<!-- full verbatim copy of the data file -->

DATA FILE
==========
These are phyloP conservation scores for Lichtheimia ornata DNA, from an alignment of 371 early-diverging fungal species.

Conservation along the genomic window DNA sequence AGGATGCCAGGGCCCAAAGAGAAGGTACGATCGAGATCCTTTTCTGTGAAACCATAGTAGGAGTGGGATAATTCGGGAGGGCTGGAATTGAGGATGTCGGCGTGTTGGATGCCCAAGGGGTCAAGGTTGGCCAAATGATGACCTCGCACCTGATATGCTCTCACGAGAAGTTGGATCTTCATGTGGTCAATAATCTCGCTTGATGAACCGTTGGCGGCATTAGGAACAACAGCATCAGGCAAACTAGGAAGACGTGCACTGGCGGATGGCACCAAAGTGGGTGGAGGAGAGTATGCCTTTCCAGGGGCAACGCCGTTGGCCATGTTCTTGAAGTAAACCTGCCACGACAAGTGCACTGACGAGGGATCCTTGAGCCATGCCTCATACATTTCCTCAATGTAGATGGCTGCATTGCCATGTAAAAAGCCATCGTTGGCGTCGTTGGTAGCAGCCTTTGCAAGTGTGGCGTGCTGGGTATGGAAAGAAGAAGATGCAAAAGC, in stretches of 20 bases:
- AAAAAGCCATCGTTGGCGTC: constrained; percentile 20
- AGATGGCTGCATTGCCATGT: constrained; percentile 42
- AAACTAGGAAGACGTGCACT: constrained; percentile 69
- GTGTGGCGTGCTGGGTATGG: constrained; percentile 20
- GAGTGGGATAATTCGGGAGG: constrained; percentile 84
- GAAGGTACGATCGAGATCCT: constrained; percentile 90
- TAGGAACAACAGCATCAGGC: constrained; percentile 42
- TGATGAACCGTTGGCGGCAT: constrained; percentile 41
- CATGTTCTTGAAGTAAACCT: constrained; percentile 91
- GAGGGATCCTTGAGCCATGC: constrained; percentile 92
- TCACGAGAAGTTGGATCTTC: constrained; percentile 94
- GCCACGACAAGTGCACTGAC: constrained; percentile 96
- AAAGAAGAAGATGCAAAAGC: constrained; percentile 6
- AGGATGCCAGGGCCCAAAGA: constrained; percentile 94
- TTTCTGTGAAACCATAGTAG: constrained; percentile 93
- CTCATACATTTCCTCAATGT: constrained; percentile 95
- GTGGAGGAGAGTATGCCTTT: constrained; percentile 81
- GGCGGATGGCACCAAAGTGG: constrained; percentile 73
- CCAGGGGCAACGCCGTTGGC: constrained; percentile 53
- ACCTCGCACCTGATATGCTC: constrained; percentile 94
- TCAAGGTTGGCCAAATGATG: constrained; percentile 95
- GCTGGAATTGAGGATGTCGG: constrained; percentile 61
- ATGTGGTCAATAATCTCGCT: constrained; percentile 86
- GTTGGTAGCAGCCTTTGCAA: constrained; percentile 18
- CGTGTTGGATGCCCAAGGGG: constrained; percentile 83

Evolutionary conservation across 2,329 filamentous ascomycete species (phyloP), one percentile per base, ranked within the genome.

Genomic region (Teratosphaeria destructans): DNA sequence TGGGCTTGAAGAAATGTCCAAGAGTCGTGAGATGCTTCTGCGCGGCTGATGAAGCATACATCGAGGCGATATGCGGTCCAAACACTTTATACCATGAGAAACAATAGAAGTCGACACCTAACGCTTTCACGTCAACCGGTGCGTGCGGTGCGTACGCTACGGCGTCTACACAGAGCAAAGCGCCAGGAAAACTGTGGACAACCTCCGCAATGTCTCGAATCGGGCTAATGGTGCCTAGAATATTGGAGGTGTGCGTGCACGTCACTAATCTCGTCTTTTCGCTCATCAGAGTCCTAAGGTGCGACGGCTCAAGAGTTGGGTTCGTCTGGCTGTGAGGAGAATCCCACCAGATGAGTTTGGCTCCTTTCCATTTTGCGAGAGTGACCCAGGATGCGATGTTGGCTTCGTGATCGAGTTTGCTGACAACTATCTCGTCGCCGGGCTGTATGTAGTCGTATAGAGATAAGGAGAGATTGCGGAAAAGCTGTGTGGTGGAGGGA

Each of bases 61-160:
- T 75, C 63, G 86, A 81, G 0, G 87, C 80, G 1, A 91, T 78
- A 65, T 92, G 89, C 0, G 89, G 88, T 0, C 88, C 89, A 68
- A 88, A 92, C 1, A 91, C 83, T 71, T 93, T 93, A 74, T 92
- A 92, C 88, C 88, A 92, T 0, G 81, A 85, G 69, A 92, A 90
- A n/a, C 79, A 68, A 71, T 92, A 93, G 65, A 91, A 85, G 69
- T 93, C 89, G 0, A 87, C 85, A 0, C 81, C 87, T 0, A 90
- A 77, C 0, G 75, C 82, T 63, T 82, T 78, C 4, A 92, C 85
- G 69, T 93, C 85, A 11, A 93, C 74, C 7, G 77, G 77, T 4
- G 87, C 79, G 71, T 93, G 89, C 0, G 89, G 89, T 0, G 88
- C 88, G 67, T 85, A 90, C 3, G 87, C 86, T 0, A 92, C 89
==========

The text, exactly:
These are phyloP conservation scores for Lichtheimia ornata DNA, from an alignment of 371 early-diverging fungal species.

Conservation along the genomic window DNA sequence AGGATGCCAGGGCCCAAAGAGAAGGTACGATCGAGATCCTTTTCTGTGAAACCATAGTAGGAGTGGGATAATTCGGGAGGGCTGGAATTGAGGATGTCGGCGTGTTGGATGCCCAAGGGGTCAAGGTTGGCCAAATGATGACCTCGCACCTGATATGCTCTCACGAGAAGTTGGATCTTCATGTGGTCAATAATCTCGCTTGATGAACCGTTGGCGGCATTAGGAACAACAGCATCAGGCAAACTAGGAAGACGTGCACTGGCGGATGGCACCAAAGTGGGTGGAGGAGAGTATGCCTTTCCAGGGGCAACGCCGTTGGCCATGTTCTTGAAGTAAACCTGCCACGACAAGTGCACTGACGAGGGATCCTTGAGCCATGCCTCATACATTTCCTCAATGTAGATGGCTGCATTGCCATGTAAAAAGCCATCGTTGGCGTCGTTGGTAGCAGCCTTTGCAAGTGTGGCGTGCTGGGTATGGAAAGAAGAAGATGCAAAAGC, in stretches of 20 bases:
- AAAAAGCCATCGTTGGCGTC: constrained; percentile 20
- AGATGGCTGCATTGCCATGT: constrained; percentile 42
- AAACTAGGAAGACGTGCACT: constrained; percentile 69
- GTGTGGCGTGCTGGGTATGG: constrained; percentile 20
- GAGTGGGATAATTCGGGAGG: constrained; percentile 84
- GAAGGTACGATCGAGATCCT: constrained; percentile 90
- TAGGAACAACAGCATCAGGC: constrained; percentile 42
- TGATGAACCGTTGGCGGCAT: constrained; percentile 41
- CATGTTCTTGAAGTAAACCT: constrained; percentile 91
- GAGGGATCCTTGAGCCATGC: constrained; percentile 92
- TCACGAGAAGTTGGATCTTC: constrained; percentile 94
- GCCACGACAAGTGCACTGAC: constrained; percentile 96
- AAAGAAGAAGATGCAAAAGC: constrained; percentile 6
- AGGATGCCAGGGCCCAAAGA: constrained; percentile 94
- TTTCTGTGAAACCATAGTAG: constrained; percentile 93
- CTCATACATTTCCTCAATGT: constrained; percentile 95
- GTGGAGGAGAGTATGCCTTT: constrained; percentile 81
- GGCGGATGGCACCAAAGTGG: constrained; percentile 73
- CCAGGGGCAACGCCGTTGGC: constrained; percentile 53
- ACCTCGCACCTGATATGCTC: constrained; percentile 94
- TCAAGGTTGGCCAAATGATG: constrained; percentile 95
- GCTGGAATTGAGGATGTCGG: constrained; percentile 61
- ATGTGGTCAATAATCTCGCT: constrained; percentile 86
- GTTGGTAGCAGCCTTTGCAA: constrained; percentile 18
- CGTGTTGGATGCCCAAGGGG: constrained; percentile 83

Evolutionary conservation across 2,329 filamentous ascomycete species (phyloP), one percentile per base, ranked within the genome.

Genomic region (Teratosphaeria destructans): DNA sequence TGGGCTTGAAGAAATGTCCAAGAGTCGTGAGATGCTTCTGCGCGGCTGATGAAGCATACATCGAGGCGATATGCGGTCCAAACACTTTATACCATGAGAAACAATAGAAGTCGACACCTAACGCTTTCACGTCAACCGGTGCGTGCGGTGCGTACGCTACGGCGTCTACACAGAGCAAAGCGCCAGGAAAACTGTGGACAACCTCCGCAATGTCTCGAATCGGGCTAATGGTGCCTAGAATATTGGAGGTGTGCGTGCACGTCACTAATCTCGTCTTTTCGCTCATCAGAGTCCTAAGGTGCGACGGCTCAAGAGTTGGGTTCGTCTGGCTGTGAGGAGAATCCCACCAGATGAGTTTGGCTCCTTTCCATTTTGCGAGAGTGACCCAGGATGCGATGTTGGCTTCGTGATCGAGTTTGCTGACAACTATCTCGTCGCCGGGCTGTATGTAGTCGTATAGAGATAAGGAGAGATTGCGGAAAAGCTGTGTGGTGGAGGGA

Each of bases 61-160:
- T 75, C 63, G 86, A 81, G 0, G 87, C 80, G 1, A 91, T 78
- A 65, T 92, G 89, C 0, G 89, G 88, T 0, C 88, C 89, A 68
- A 88, A 92, C 1, A 91, C 83, T 71, T 93, T 93, A 74, T 92
- A 92, C 88, C 88, A 92, T 0, G 81, A 85, G 69, A 92, A 90
- A n/a, C 79, A 68, A 71, T 92, A 93, G 65, A 91, A 85, G 69
- T 93, C 89, G 0, A 87, C 85, A 0, C 81, C 87, T 0, A 90
- A 77, C 0, G 75, C 82, T 63, T 82, T 78, C 4, A 92, C 85
- G 69, T 93, C 85, A 11, A 93, C 74, C 7, G 77, G 77, T 4
- G 87, C 79, G 71, T 93, G 89, C 0, G 89, G 89, T 0, G 88
- C 88, G 67, T 85, A 90, C 3, G 87, C 86, T 0, A 92, C 89